Soto's conviction and sentence under 21 U.S.C. § 841
and 18 U.S.C. § 1956.
Johnson, the Supreme Court found that "an
increased sentence under the residual clause of the Armed
Career Criminal Act violates the Constitution's guarantee
of due process." Johnson, 135 S.Ct. at 2563.
The "residual clause" at issue in Johnson
is that part of 18 U.S.C. § 924(e)(2)(B)(ii) which
defines a "violent felony" as "involv[ing]
conduct that presents a serious potential risk of physical
injury to another." The holding in Johnson was
made retroactive to cases on collateral review in
then, various other statutory provisions, including the
"crime of violence" definition in 8 U.S.C. §
16(b), and provisions of the United States Sentencing
Guidelines, have been challenged on the same due process
grounds as that at issue in Johnson. While the
Supreme Court has not yet addressed the due process
challenges to like-worded statutory provisions, it
has, in Beckles v. United States,
___S.Ct.___, 2017 WL 855781 (March 6, 2017), determined
that the type of due process, void for vagueness challenges
at issue in Johnson could not be made to like-worded
provisions of the Sentencing Guidelines. In making that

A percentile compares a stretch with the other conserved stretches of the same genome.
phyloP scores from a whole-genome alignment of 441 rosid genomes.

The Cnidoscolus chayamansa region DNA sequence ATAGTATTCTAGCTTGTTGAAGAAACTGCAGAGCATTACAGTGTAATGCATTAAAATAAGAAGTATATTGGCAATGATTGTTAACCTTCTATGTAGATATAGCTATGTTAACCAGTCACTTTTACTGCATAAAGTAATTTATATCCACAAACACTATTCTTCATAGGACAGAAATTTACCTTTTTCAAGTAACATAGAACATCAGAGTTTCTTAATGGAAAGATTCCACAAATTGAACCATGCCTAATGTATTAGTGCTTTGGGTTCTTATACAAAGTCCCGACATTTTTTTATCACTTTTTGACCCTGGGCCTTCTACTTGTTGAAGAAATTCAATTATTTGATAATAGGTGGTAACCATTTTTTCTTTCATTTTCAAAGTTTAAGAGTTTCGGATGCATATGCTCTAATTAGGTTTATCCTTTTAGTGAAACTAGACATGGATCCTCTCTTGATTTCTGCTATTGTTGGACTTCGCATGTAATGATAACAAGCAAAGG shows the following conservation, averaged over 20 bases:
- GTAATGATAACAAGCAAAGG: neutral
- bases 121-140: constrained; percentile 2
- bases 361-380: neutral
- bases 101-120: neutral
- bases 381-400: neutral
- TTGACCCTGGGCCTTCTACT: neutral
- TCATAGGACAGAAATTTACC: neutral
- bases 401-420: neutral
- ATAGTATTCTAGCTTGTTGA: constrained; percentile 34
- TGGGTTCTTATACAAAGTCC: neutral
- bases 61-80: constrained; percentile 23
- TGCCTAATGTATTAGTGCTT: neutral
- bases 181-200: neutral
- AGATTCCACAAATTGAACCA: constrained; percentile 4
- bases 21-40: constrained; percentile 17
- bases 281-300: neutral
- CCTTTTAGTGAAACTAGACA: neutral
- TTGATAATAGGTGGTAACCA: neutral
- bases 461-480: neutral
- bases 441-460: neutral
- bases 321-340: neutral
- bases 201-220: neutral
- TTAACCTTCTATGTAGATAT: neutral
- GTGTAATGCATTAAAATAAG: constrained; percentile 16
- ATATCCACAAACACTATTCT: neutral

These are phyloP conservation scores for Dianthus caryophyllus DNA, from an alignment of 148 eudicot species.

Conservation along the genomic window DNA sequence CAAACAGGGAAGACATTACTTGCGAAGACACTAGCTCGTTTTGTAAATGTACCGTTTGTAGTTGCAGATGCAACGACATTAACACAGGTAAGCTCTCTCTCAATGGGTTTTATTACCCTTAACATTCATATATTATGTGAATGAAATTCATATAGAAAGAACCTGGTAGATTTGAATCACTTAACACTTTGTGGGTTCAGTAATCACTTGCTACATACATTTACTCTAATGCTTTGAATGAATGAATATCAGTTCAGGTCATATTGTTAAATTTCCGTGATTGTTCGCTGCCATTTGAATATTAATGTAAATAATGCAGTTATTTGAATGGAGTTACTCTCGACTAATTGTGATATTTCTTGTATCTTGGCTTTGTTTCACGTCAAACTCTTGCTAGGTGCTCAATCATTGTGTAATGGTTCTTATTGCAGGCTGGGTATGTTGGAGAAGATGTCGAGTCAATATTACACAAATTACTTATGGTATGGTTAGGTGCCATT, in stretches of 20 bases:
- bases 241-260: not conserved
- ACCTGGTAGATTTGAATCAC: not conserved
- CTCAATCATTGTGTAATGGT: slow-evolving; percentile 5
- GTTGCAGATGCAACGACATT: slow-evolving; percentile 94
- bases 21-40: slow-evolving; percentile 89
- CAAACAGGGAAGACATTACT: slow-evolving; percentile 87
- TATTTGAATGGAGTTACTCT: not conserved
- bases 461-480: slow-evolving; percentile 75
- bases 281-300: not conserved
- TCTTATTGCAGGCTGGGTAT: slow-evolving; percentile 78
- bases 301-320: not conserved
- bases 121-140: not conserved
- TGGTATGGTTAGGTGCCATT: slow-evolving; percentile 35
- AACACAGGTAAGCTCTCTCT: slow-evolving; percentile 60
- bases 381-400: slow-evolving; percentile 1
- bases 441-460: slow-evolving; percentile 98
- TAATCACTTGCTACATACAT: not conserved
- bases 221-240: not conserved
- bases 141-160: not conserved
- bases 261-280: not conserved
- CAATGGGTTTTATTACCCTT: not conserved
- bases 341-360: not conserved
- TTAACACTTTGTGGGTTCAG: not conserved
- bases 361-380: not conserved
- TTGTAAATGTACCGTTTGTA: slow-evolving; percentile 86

distinction, the Court in Beckles wrote:
This Court has held that the Due Process Clause prohibits the
Government from "taking away someone's life,
liberty, or property under a criminal law so vague that it
fails to give ordinary people fair notice of the conduct it
punishes, or so standardless that it invites arbitrary
enforcement." Johnson, 576 U.S., at___, 135
S.Ct., at 2556 (citing Kolender v. Lawson, 461 U.S.
352, 357-358, 103 S.Ct. 1855, 75 L.Ed.2d 903 (1983)).
Applying this standard, the Court has invalidated two kinds
of criminal laws as "void for vagueness": laws that
define criminal offenses and laws that/a the
permissible sentences for criminal offenses.
Id., at 357, 103 S.Ct. 1855. For the latter, the
Court has explained that "statutes fixing sentences,
" Johnson, supra, at___, 135 S.Ct., at 2557
(citing United States v. Batchelder, 442 U.S. 114,
123, 99 S.Ct. 2198, 60 L.Ed.2d 755 (1979)), must specify the
range of available sentences with "sufficient clarity,
" id, at 123, 99 S.Ct. 2198; see also
United States v. Evans, 333 U.S. 483, 68 S.Ct. 634, 92
L.Ed. 823 (1948); cf. Giaccio v. Pennsylvania, 382
U.S. 399, 86 S.Ct. 518, 15 L.Ed.2d 447 (1966).
In Johnson, we applied the vagueness rule to a
statute fixing permissible sentences. The ACCA's residual
clause, where applicable, required sentencing courts to
increase a defendant's prison term from a statutory
maximum of 10 years to a minimum of 15 years. That
requirement thus fixed-in an impermissibly vague way-a higher
range of sentences for certain defendants. See Alleyne v.
United States, 570 U.S.___, ___, 133 S.Ct.
2151, 2160-2161, 186 L.Ed.2d 314 (2013) (describing the
legally prescribed range of available sentences as the
penalty fixed to a crime).
Unlike the ACCA, however, the advisory Guidelines do not fix
the permissible range of sentences. To the contrary, they
merely guide the exercise of a court's discretion in
choosing an appropriate sentence within the statutory range.
Accordingly, the Guidelines are not subject to a vagueness
challenge under the Due Process ...